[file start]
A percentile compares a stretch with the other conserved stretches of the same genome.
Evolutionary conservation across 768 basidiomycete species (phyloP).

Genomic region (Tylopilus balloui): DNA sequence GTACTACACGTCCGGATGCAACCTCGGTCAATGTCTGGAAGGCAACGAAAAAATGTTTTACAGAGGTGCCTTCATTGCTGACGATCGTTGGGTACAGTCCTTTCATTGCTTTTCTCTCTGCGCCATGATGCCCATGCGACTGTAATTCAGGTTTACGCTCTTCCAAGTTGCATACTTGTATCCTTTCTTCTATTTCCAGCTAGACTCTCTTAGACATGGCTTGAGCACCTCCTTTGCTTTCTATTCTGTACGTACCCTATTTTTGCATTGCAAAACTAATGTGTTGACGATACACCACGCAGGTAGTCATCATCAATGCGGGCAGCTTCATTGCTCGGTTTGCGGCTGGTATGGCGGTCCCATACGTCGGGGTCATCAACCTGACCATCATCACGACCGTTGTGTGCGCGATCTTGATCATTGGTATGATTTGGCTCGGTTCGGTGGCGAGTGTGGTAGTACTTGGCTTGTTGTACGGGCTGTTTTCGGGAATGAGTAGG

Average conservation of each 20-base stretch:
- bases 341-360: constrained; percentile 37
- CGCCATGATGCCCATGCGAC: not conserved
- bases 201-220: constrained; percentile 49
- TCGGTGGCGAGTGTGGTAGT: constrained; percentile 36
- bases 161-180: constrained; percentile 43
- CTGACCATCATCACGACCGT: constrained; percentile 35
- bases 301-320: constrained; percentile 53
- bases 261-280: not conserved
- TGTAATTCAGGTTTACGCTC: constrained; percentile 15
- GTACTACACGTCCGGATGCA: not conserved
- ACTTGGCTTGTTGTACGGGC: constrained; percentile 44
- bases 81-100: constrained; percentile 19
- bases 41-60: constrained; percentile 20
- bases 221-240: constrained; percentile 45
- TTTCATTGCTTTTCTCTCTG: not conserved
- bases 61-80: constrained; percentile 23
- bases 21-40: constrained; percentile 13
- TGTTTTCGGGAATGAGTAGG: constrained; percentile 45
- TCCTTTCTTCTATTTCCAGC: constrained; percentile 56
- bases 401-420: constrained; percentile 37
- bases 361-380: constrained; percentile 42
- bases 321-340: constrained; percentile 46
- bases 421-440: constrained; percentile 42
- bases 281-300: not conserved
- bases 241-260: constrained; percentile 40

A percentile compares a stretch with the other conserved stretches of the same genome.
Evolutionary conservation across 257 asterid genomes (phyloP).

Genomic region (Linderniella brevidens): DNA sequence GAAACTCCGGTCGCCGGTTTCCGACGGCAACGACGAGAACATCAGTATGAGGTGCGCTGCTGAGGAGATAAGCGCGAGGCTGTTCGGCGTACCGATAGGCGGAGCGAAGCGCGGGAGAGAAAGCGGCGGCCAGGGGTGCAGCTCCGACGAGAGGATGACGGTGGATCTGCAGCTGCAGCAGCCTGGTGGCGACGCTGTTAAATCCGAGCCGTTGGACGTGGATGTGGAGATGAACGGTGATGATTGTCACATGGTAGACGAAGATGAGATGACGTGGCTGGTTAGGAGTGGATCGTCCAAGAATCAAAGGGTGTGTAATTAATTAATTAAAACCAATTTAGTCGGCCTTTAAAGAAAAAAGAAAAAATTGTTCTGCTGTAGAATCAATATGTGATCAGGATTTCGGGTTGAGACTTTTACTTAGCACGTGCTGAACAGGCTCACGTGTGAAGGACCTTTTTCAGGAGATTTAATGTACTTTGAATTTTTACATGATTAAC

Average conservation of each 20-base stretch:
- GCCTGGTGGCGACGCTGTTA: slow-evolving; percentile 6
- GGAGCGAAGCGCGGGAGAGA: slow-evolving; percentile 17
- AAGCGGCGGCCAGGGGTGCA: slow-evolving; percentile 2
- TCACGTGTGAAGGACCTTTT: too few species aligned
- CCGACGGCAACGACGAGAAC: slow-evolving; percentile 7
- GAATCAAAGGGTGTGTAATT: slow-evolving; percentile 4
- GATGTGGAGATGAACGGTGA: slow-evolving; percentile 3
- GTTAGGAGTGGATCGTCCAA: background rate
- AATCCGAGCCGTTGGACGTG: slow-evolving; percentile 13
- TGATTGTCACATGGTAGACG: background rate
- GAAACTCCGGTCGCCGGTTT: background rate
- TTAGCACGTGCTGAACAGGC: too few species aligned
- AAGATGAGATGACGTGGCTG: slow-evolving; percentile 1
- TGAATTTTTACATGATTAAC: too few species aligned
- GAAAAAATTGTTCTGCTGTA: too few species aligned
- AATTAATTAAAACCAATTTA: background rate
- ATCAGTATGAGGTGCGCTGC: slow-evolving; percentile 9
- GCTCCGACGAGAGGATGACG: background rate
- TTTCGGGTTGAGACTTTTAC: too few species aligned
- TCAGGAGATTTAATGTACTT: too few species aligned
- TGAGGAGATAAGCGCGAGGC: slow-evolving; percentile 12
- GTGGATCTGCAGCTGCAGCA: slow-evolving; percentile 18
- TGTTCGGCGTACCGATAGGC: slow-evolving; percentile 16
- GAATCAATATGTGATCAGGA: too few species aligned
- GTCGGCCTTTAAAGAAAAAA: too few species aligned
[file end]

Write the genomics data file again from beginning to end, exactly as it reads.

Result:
A percentile compares a stretch with the other conserved stretches of the same genome.
Evolutionary conservation across 768 basidiomycete species (phyloP).

Genomic region (Tylopilus balloui): DNA sequence GTACTACACGTCCGGATGCAACCTCGGTCAATGTCTGGAAGGCAACGAAAAAATGTTTTACAGAGGTGCCTTCATTGCTGACGATCGTTGGGTACAGTCCTTTCATTGCTTTTCTCTCTGCGCCATGATGCCCATGCGACTGTAATTCAGGTTTACGCTCTTCCAAGTTGCATACTTGTATCCTTTCTTCTATTTCCAGCTAGACTCTCTTAGACATGGCTTGAGCACCTCCTTTGCTTTCTATTCTGTACGTACCCTATTTTTGCATTGCAAAACTAATGTGTTGACGATACACCACGCAGGTAGTCATCATCAATGCGGGCAGCTTCATTGCTCGGTTTGCGGCTGGTATGGCGGTCCCATACGTCGGGGTCATCAACCTGACCATCATCACGACCGTTGTGTGCGCGATCTTGATCATTGGTATGATTTGGCTCGGTTCGGTGGCGAGTGTGGTAGTACTTGGCTTGTTGTACGGGCTGTTTTCGGGAATGAGTAGG

Average conservation of each 20-base stretch:
- bases 341-360: constrained; percentile 37
- CGCCATGATGCCCATGCGAC: not conserved
- bases 201-220: constrained; percentile 49
- TCGGTGGCGAGTGTGGTAGT: constrained; percentile 36
- bases 161-180: constrained; percentile 43
- CTGACCATCATCACGACCGT: constrained; percentile 35
- bases 301-320: constrained; percentile 53
- bases 261-280: not conserved
- TGTAATTCAGGTTTACGCTC: constrained; percentile 15
- GTACTACACGTCCGGATGCA: not conserved
- ACTTGGCTTGTTGTACGGGC: constrained; percentile 44
- bases 81-100: constrained; percentile 19
- bases 41-60: constrained; percentile 20
- bases 221-240: constrained; percentile 45
- TTTCATTGCTTTTCTCTCTG: not conserved
- bases 61-80: constrained; percentile 23
- bases 21-40: constrained; percentile 13
- TGTTTTCGGGAATGAGTAGG: constrained; percentile 45
- TCCTTTCTTCTATTTCCAGC: constrained; percentile 56
- bases 401-420: constrained; percentile 37
- bases 361-380: constrained; percentile 42
- bases 321-340: constrained; percentile 46
- bases 421-440: constrained; percentile 42
- bases 281-300: not conserved
- bases 241-260: constrained; percentile 40

A percentile compares a stretch with the other conserved stretches of the same genome.
Evolutionary conservation across 257 asterid genomes (phyloP).

Genomic region (Linderniella brevidens): DNA sequence GAAACTCCGGTCGCCGGTTTCCGACGGCAACGACGAGAACATCAGTATGAGGTGCGCTGCTGAGGAGATAAGCGCGAGGCTGTTCGGCGTACCGATAGGCGGAGCGAAGCGCGGGAGAGAAAGCGGCGGCCAGGGGTGCAGCTCCGACGAGAGGATGACGGTGGATCTGCAGCTGCAGCAGCCTGGTGGCGACGCTGTTAAATCCGAGCCGTTGGACGTGGATGTGGAGATGAACGGTGATGATTGTCACATGGTAGACGAAGATGAGATGACGTGGCTGGTTAGGAGTGGATCGTCCAAGAATCAAAGGGTGTGTAATTAATTAATTAAAACCAATTTAGTCGGCCTTTAAAGAAAAAAGAAAAAATTGTTCTGCTGTAGAATCAATATGTGATCAGGATTTCGGGTTGAGACTTTTACTTAGCACGTGCTGAACAGGCTCACGTGTGAAGGACCTTTTTCAGGAGATTTAATGTACTTTGAATTTTTACATGATTAAC

Average conservation of each 20-base stretch:
- GCCTGGTGGCGACGCTGTTA: slow-evolving; percentile 6
- GGAGCGAAGCGCGGGAGAGA: slow-evolving; percentile 17
- AAGCGGCGGCCAGGGGTGCA: slow-evolving; percentile 2
- TCACGTGTGAAGGACCTTTT: too few species aligned
- CCGACGGCAACGACGAGAAC: slow-evolving; percentile 7
- GAATCAAAGGGTGTGTAATT: slow-evolving; percentile 4
- GATGTGGAGATGAACGGTGA: slow-evolving; percentile 3
- GTTAGGAGTGGATCGTCCAA: background rate
- AATCCGAGCCGTTGGACGTG: slow-evolving; percentile 13
- TGATTGTCACATGGTAGACG: background rate
- GAAACTCCGGTCGCCGGTTT: background rate
- TTAGCACGTGCTGAACAGGC: too few species aligned
- AAGATGAGATGACGTGGCTG: slow-evolving; percentile 1
- TGAATTTTTACATGATTAAC: too few species aligned
- GAAAAAATTGTTCTGCTGTA: too few species aligned
- AATTAATTAAAACCAATTTA: background rate
- ATCAGTATGAGGTGCGCTGC: slow-evolving; percentile 9
- GCTCCGACGAGAGGATGACG: background rate
- TTTCGGGTTGAGACTTTTAC: too few species aligned
- TCAGGAGATTTAATGTACTT: too few species aligned
- TGAGGAGATAAGCGCGAGGC: slow-evolving; percentile 12
- GTGGATCTGCAGCTGCAGCA: slow-evolving; percentile 18
- TGTTCGGCGTACCGATAGGC: slow-evolving; percentile 16
- GAATCAATATGTGATCAGGA: too few species aligned
- GTCGGCCTTTAAAGAAAAAA: too few species aligned